I’ve been trying to create a document for Createspace, because I still have a Nanowrimo discount coupon that expires at the end of the month.
You’d think it would be easy, wouldn’t you? I mean, Createspace have templates, I have text, I should just be able to cut and paste it into the template and upload it and it would be done.
But no. Firstly, the Createspace template is incompatible with Createspace. It includes fonts that Createspace doesn’t support, so any document created with the template is rejected. Good one, Createspace.
But it’s worse than that. I try to copy and paste all the text from the original document to the new one and… as well as the text it copies over all the page formatting. How stupid is that? I have a document formatted the way it’s supposed to be formatted, I want to just copy the damn text, and you’d think that should be the easiest thing in the world. Why do program designers think that when I copy and paste text I want to copy all the other associated crap and not… just the damn text? This isn’t just a problem with word processors, 99% of the time when I copy and paste text from a random web page into an email, I just want the text, yet it’s also copying over font and other formatting information that I then have to waste time removing.
I’ve no idea how I’m going to fix this, but pretty soon I’ll have spent more time trying to work around stupid word processor design choices than I did writing the document in the first place. Why should I have to spend an age investigating how page styles work in order to just copy and paste from one document format to another? It’s insane.
On a related note, I started going through the page styles in Libre Office to delete them in the hope that it might fix the problem. But lo! Not only do I have to delete them one at a time rather than shift+click to select them all, but then it puts up a dialogue box asking if I really, really want to delete them, and then it doesn’t delete it. So I have about twenty styles to delete and for each one I have to select delete twice and click OK twice. If I haven’t gone mad by the end of this process I’ll be amazed.
This something I posted elsewhere as a response to a comment on a discussion about aliens which mentioned that the distances between stars in the galaxy is very large and difficult to cross.
The real problem is that the distances within a galaxy are too short.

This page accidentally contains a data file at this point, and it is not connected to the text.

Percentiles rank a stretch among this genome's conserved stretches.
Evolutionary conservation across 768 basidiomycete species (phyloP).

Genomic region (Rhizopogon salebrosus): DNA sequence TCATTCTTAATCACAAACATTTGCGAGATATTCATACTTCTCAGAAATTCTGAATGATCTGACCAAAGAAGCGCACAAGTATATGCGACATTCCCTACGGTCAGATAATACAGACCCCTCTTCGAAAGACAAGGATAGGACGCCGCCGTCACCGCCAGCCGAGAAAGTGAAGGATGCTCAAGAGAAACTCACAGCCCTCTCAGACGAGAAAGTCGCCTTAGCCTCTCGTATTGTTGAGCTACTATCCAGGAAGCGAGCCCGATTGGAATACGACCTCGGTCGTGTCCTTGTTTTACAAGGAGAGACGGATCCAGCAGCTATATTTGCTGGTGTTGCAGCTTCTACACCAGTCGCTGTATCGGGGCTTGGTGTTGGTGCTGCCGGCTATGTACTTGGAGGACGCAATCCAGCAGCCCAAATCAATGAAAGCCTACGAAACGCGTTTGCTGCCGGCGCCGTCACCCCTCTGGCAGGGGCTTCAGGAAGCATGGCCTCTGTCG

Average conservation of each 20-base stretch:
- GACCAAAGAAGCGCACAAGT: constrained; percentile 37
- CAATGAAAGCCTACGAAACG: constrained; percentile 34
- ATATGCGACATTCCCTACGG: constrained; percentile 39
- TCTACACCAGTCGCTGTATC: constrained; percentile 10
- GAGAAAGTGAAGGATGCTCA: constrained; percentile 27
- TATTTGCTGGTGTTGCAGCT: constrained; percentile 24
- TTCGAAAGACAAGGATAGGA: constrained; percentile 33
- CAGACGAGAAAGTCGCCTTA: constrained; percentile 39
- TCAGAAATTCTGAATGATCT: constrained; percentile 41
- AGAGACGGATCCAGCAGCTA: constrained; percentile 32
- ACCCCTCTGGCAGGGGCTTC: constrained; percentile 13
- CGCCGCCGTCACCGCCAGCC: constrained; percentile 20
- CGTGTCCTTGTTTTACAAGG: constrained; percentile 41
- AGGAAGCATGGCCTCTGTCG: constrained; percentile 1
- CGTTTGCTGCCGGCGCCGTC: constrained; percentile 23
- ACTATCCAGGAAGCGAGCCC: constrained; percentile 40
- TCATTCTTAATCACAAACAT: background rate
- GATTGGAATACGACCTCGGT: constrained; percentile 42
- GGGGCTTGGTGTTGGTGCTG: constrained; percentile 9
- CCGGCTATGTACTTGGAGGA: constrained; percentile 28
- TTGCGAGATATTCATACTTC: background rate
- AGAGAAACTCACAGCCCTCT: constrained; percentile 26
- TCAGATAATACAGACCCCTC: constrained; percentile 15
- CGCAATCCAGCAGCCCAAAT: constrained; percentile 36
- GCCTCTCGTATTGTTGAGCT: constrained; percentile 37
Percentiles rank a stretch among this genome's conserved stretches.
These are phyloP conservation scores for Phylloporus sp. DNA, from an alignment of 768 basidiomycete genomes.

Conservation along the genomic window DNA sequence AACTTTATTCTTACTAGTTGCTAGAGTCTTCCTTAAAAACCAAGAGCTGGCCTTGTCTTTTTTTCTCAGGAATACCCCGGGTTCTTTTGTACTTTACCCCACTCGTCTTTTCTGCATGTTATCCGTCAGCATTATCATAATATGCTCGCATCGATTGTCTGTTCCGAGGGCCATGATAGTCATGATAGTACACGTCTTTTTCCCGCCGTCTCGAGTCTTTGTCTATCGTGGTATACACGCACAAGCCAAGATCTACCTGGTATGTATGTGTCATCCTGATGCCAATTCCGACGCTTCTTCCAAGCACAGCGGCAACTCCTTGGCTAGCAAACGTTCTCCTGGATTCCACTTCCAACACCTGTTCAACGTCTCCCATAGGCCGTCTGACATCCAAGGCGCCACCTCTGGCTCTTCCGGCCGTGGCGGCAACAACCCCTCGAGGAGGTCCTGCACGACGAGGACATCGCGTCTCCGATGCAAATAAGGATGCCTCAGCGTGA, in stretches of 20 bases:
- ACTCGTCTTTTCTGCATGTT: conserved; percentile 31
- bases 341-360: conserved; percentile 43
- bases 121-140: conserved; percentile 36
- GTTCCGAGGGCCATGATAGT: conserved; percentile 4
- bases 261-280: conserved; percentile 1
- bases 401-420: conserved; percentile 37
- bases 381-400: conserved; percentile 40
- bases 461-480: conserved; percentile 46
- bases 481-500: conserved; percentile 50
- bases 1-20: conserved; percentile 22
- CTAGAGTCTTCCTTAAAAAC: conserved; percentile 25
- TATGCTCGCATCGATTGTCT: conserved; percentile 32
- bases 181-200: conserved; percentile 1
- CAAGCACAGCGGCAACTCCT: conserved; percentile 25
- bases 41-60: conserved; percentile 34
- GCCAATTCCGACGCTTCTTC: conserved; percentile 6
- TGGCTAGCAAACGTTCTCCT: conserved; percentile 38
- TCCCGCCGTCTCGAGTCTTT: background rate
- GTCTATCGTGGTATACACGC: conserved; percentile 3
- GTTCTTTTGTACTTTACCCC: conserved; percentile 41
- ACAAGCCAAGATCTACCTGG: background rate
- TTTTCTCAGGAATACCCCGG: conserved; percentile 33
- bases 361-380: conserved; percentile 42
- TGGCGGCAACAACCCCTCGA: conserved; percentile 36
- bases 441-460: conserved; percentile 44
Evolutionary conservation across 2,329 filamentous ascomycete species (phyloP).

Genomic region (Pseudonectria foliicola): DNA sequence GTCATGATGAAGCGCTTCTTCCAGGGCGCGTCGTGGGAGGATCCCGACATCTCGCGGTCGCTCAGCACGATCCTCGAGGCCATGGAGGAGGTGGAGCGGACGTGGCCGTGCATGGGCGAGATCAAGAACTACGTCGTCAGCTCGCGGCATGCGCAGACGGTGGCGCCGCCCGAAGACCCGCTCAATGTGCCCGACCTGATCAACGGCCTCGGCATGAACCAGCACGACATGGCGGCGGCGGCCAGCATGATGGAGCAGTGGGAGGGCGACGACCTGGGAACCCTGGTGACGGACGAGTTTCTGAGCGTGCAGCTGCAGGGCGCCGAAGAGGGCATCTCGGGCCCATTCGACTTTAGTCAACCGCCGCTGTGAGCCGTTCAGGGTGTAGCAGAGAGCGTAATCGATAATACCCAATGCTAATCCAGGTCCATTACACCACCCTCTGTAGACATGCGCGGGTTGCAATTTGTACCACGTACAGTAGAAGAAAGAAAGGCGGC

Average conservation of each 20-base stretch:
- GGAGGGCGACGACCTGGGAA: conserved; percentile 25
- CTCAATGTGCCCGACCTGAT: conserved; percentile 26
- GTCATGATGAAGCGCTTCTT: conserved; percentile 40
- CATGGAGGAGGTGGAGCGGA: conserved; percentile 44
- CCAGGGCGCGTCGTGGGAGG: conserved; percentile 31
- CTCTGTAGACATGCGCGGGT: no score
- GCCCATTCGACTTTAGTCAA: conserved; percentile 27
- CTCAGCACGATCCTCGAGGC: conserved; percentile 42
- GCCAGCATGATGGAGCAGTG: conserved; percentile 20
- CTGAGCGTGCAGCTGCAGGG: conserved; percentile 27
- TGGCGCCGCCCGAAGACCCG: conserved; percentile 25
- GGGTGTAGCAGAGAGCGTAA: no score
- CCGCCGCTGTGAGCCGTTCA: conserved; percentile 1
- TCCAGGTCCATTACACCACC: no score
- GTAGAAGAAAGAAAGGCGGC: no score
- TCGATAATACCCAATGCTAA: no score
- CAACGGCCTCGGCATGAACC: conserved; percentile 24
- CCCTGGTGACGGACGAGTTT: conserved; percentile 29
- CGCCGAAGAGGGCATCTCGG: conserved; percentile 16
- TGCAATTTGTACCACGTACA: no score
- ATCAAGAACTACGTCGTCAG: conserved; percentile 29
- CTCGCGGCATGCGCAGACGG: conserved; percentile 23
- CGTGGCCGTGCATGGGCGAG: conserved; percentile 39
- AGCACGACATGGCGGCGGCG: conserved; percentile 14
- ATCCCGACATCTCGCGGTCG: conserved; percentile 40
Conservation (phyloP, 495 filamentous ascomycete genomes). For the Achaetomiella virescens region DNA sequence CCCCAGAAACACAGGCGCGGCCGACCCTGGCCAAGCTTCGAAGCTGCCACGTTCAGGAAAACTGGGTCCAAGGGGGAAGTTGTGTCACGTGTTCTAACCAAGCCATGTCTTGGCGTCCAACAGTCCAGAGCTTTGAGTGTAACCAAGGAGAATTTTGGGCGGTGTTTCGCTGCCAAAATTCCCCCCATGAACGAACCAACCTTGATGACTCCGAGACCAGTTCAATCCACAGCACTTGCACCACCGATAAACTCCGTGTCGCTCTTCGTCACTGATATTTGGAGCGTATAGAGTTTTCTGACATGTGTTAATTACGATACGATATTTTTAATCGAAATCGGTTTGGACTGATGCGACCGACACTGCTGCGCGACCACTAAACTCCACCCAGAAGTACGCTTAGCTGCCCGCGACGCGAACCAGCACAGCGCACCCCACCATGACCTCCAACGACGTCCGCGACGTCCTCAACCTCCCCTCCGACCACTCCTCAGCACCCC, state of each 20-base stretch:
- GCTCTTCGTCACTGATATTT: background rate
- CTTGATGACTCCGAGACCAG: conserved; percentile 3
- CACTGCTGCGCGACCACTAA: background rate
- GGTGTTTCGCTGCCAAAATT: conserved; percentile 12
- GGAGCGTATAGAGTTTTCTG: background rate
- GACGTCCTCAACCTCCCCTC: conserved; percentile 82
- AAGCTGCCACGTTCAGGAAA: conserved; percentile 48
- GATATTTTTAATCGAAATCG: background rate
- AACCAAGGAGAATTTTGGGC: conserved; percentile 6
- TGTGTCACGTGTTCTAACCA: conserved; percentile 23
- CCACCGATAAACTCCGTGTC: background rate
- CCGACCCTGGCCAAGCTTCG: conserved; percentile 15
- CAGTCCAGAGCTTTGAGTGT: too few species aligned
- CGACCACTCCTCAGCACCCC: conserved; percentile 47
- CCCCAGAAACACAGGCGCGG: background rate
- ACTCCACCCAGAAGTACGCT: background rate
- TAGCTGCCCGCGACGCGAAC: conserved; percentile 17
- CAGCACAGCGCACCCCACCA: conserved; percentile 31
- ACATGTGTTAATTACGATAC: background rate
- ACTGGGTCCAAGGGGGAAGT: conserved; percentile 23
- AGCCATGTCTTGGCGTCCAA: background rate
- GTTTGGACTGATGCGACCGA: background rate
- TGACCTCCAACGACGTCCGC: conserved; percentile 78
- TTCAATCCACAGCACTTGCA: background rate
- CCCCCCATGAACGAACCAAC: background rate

We pretty much know how to travel between stars at 1-10% of the speed of light. There’s probably a few centuries of detailed engineering work to get from here to there, but the physics works and doesn’t require impossible amounts of energy. At the high end of the scale we can colonise the entire galaxy in a million years, at the low end in ten million.
So if expansionist technological societies typically evolve more than ten million years apart, the first one will take over the galaxy before the second has a chance to evolve.
Someone has to be first, and right now it looks like that’s us; if someone else was out there and even a few tens of thousand years ahead of us we should be able to see evidence of their existence from here. I could quite imagine that they have evolved and then wiped themselves out or gone introverted rather than spread across the galaxy, but that makes them just a footnote in galactic history.
We can see oddities in other galaxies which could be signs of engineering on a massive scale. But intergalactic travel at even 10% of the speed of light would take a very long time.
After performing a full copy of all the data from the failing disk to the good one, I see I have 33 bad blocks on that disk; so it’s worse than I thought. Fortunately it only affects a few game installer files which are out of date anyway, so the important data is safe.
Still, now I have two RAIDs with one disk each, I’ll have to get a new disk in to replace the bad one and hopefully that will solve this problem for a couple of years.